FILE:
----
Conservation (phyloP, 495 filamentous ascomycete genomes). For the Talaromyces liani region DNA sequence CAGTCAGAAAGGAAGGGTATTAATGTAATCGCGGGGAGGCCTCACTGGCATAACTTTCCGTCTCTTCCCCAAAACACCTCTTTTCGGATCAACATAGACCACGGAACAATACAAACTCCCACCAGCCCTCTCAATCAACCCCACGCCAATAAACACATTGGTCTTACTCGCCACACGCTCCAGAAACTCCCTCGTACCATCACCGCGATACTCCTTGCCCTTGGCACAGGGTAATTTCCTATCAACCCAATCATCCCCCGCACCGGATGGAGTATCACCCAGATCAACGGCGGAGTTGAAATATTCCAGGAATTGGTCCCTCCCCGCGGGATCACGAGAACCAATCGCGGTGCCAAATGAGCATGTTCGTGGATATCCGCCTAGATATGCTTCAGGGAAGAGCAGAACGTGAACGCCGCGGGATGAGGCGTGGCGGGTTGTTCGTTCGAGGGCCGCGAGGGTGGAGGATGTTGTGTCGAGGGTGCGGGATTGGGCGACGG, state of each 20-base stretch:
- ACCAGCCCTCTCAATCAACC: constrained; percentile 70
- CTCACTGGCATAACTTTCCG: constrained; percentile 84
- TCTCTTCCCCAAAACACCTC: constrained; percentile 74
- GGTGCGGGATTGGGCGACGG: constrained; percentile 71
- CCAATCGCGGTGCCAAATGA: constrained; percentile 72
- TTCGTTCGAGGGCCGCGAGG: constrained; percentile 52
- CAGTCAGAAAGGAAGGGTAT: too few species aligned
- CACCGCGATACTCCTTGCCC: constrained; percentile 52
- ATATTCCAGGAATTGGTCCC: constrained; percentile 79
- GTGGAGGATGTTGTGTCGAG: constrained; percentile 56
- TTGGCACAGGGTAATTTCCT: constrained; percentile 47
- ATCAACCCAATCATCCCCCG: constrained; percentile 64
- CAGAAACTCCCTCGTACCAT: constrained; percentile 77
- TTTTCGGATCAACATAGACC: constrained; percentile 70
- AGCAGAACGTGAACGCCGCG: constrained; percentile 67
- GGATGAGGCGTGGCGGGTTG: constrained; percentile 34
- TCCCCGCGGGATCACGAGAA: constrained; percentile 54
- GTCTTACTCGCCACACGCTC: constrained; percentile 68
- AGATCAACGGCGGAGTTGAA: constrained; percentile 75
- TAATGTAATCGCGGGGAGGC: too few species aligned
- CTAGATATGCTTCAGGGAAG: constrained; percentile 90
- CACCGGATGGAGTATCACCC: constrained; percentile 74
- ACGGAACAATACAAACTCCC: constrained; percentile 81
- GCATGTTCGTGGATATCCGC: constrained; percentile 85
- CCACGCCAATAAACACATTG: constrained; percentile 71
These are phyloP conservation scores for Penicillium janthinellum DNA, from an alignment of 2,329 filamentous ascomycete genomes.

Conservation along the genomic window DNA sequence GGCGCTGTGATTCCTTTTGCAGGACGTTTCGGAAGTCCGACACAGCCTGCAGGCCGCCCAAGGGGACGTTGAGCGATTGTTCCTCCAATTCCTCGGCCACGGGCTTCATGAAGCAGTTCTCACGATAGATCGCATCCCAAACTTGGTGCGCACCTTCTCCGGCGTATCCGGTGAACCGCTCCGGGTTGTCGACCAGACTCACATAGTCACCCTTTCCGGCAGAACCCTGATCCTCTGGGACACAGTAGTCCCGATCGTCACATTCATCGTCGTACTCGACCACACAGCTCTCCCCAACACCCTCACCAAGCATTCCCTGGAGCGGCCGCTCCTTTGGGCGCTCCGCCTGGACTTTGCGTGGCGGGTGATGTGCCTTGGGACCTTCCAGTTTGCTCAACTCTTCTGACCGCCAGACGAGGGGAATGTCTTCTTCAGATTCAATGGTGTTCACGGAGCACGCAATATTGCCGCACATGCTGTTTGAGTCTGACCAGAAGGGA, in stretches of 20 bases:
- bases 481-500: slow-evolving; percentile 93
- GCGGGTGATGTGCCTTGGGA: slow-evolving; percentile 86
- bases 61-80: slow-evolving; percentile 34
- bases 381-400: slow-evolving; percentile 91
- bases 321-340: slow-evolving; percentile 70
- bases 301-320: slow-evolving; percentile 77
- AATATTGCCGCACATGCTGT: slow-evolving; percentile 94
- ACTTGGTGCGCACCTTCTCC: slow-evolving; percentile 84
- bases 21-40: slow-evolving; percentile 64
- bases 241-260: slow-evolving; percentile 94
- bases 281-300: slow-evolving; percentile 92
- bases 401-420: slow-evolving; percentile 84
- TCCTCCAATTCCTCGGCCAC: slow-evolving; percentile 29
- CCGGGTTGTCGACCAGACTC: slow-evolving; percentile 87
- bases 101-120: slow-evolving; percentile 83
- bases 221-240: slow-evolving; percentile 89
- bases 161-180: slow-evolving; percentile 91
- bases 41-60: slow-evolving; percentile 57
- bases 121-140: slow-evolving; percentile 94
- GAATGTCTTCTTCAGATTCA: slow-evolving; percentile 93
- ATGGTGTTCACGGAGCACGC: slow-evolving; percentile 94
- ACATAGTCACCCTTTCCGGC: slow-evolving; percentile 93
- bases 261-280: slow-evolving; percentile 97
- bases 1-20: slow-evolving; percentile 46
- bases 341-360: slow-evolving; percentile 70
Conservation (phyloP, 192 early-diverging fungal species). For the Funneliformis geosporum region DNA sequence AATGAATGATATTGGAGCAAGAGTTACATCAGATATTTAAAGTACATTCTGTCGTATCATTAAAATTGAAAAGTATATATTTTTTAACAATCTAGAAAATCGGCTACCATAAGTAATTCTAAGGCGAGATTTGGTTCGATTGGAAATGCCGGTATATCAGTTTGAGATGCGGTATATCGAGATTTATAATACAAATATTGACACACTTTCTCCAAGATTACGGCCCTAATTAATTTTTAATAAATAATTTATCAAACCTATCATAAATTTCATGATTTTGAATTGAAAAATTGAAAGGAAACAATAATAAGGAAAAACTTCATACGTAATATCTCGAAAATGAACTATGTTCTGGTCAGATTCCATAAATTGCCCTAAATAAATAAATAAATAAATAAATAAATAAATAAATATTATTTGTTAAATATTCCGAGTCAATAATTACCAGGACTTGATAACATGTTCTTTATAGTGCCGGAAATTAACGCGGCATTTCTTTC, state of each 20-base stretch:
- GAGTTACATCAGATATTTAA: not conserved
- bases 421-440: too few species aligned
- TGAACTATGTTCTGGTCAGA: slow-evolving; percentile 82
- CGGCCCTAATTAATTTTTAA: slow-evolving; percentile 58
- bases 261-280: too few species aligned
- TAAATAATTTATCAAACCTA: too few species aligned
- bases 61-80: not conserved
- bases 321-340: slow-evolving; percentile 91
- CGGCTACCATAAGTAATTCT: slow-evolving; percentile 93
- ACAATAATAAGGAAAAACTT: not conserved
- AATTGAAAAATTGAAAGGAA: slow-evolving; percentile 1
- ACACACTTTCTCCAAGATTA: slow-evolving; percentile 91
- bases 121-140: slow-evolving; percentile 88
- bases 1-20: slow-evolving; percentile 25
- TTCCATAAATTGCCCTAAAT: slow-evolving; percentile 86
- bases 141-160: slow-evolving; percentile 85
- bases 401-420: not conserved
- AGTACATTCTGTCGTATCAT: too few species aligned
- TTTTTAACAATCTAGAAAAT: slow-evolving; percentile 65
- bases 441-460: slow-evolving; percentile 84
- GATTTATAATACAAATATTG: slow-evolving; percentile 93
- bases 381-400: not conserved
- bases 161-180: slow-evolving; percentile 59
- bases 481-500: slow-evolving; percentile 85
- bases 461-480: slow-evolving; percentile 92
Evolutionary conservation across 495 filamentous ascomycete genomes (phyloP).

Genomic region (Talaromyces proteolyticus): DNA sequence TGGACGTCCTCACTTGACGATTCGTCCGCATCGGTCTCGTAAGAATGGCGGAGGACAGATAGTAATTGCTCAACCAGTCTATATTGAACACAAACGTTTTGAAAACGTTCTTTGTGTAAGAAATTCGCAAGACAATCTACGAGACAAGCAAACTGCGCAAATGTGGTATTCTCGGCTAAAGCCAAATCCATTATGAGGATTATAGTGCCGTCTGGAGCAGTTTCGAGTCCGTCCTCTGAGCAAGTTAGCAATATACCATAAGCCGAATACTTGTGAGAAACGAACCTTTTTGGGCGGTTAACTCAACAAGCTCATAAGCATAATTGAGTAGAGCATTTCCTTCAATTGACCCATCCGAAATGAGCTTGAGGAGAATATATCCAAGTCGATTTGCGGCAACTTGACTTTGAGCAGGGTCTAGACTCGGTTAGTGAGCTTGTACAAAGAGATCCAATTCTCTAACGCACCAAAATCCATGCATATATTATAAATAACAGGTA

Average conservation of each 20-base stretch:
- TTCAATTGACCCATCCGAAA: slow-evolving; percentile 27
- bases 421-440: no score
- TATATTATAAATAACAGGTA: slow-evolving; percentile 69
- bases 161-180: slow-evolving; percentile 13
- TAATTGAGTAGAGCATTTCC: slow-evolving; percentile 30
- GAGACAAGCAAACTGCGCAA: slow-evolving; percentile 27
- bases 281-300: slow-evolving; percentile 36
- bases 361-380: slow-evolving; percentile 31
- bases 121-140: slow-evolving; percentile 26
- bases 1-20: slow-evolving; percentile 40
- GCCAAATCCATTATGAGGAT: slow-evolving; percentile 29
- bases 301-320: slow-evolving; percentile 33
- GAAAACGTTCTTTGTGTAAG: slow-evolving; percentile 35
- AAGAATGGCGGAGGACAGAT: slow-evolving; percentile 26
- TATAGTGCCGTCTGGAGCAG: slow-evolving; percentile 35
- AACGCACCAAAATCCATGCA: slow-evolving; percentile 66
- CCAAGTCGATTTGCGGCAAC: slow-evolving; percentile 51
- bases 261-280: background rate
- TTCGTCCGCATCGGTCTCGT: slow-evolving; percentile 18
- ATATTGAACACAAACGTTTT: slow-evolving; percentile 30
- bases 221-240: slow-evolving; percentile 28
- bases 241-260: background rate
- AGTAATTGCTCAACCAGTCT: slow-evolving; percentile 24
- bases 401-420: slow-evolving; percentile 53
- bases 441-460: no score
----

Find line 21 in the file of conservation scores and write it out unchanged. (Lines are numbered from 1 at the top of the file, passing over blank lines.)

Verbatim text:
- TAATGTAATCGCGGGGAGGC: too few species aligned